Englishman Abroad: Parting

Nearly done. To be honest at the start it seemed like it would feel like a long time but the internship’s gone so fast it seems too soon to end.

Nearly done…

It’s Sunday and my last weekend on the island of Tenerife, a little over 2000 miles from home. Yesterday was probably my last restaurant meal, a treat to end my time here, with a few tapas and a very nice Albarino wine from the Rías Baixas. This morning I’m on the beach after a very uncharacteristic rain storm, starting to write my thoughts about the whole experience. Well wouldn’t you? One last time doing something you can’t do at home?

I guess the biggest surprise from my time here is how quickly I became part of the business that’s been ‘hosting’ me. It’s a good feeling to be contributing, not just observing, and certainly not a burden. It’s a two-way street, being an intern. ‘Placement’ and ‘Work Experience’ are the wrong labels in my opinion, and they don’t do justice to the fact that in return for the opportunity to learn you must, and will,  bring something to the operation yourself. Personality, skills, enthusiasm, ideas, whatever you bring will always be of value, and more often than not it will be remembered when you leave.

Team TJT

I’d like to think that this isn’t the end of a relationship with new friends and colleagues. There may of course be business or less formal links, but my network is broader and better for being here and doing what I’ve done. And I’m grateful to have had the opportunity.

Also broader and better is my world view.  I’ve had an international outlook for a long time now,  but there’s always room to tinker at the edges of that viewpoint: to confirm what you knew and believed already, and to challenge and change those views occasionally. Time away from the familiar can also give you the chance to redefine yourself – although that’s not compulsory it may happen by stealth in any case.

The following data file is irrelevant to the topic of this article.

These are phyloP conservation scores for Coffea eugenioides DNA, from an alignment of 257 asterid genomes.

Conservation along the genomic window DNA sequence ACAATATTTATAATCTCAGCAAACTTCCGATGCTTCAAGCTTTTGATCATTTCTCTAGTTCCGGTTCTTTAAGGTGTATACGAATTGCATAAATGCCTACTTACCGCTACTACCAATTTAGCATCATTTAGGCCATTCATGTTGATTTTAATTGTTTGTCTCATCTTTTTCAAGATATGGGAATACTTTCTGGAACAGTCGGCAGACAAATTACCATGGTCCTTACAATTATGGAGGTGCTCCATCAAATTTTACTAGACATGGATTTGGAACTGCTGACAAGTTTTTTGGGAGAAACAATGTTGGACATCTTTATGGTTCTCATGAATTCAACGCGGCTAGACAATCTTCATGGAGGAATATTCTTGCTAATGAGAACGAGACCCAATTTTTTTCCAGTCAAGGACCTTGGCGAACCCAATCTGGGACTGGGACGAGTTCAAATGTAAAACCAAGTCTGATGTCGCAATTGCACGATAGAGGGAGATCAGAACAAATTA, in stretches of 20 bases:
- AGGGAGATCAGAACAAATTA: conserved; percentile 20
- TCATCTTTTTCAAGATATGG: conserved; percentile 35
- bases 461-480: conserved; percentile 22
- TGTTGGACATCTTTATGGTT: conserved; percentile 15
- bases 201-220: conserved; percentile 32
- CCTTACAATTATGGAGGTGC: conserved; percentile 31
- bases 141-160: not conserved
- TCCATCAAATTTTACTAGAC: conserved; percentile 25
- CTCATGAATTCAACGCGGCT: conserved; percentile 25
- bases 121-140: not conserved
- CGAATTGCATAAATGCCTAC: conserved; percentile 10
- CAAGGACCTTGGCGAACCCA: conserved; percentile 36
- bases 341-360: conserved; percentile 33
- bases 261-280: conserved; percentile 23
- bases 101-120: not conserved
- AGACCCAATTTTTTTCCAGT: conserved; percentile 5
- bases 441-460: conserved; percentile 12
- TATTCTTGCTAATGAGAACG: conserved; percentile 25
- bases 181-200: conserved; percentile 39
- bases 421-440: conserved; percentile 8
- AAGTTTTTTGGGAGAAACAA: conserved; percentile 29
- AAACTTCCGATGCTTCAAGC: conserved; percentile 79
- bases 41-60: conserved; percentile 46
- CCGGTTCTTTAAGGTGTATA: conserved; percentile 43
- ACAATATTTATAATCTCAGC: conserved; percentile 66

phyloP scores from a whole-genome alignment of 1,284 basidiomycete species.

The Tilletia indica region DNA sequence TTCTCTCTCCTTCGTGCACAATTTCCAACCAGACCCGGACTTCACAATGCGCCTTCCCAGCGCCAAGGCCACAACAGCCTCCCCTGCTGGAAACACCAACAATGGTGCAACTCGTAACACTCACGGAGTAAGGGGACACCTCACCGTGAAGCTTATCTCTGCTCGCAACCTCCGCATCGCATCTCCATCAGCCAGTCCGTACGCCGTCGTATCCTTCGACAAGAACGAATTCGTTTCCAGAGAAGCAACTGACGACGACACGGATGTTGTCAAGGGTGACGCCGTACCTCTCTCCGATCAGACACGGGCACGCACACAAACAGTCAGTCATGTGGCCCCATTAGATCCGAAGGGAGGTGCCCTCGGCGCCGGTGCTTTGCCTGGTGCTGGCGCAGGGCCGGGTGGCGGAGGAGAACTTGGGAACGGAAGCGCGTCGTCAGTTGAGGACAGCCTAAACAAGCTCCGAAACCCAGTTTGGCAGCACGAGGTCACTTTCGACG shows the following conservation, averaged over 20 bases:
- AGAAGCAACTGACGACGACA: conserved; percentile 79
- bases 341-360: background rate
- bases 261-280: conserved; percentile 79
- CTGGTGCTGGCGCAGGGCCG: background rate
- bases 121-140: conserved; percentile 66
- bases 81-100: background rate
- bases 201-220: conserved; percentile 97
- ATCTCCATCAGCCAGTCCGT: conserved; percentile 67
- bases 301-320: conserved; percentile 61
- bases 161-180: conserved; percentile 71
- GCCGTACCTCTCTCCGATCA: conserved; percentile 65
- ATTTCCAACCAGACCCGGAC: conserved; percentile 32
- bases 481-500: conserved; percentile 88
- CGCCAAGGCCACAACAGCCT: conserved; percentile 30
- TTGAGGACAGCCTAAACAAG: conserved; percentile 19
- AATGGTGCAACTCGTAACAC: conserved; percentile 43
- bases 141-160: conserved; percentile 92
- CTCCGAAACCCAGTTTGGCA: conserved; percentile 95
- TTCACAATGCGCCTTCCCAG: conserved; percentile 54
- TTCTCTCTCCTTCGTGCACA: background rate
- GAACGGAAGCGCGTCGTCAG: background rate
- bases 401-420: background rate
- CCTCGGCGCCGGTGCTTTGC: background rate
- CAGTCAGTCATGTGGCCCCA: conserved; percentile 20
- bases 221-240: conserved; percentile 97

Time away from the familiar

So what have I learned? Without getting into the details, I’ve gained skills and understanding that will make what I do in future better informed and more effective. I’ve learned of the challenges and benefits of being part of, and leading, an internationally-oriented organisation, albeit a small one and one with a heart. I’ve learned from people in the hospitality industry, education providers and those intermediaries that ply their trade between students and workplace, supporting both.

Thanks to the Erasmus Plus and Erasmus For Young Entrepreneurs programmes my understanding of the value of European diversity and unity have grown equally over the years, and no less through this experience.

I think I understand more of the Spanish and Canarian cultures and their language, and I’ve reconfirmed that my efforts to learn some of that language have been worthwhile. I’ve also got to know a little more about the cultures of people I’ve lived and worked with and the clients I’ve worked for. So thank you to the mainland Spaniards and the Canarians, the Portuguese, the Hungarians, Moldovans and Romanians, the French, Irish and Dutch, the Colombians and Cubans, and the very occasional Brit. A world view indeed.

I’ve learned more about my own capabilities and what I still have to learn, more about what I value and where I’m valued. More about my industry and more about me. So if I can do it, so you can you. If I can benefit, so can you. We’re always learning, from people, from places, and from the journeys in between. From experience. From one experience to the next.

So here’s to the next experience … for you and for me.

#Viajaraparaaprender #Aprenderviajando

#Traveltolearn #Learnthroughtravel

Published by John Humphreys

Education and leisure industry professional with over 30 years' experience and a focus on delivering international experiences and employability development.

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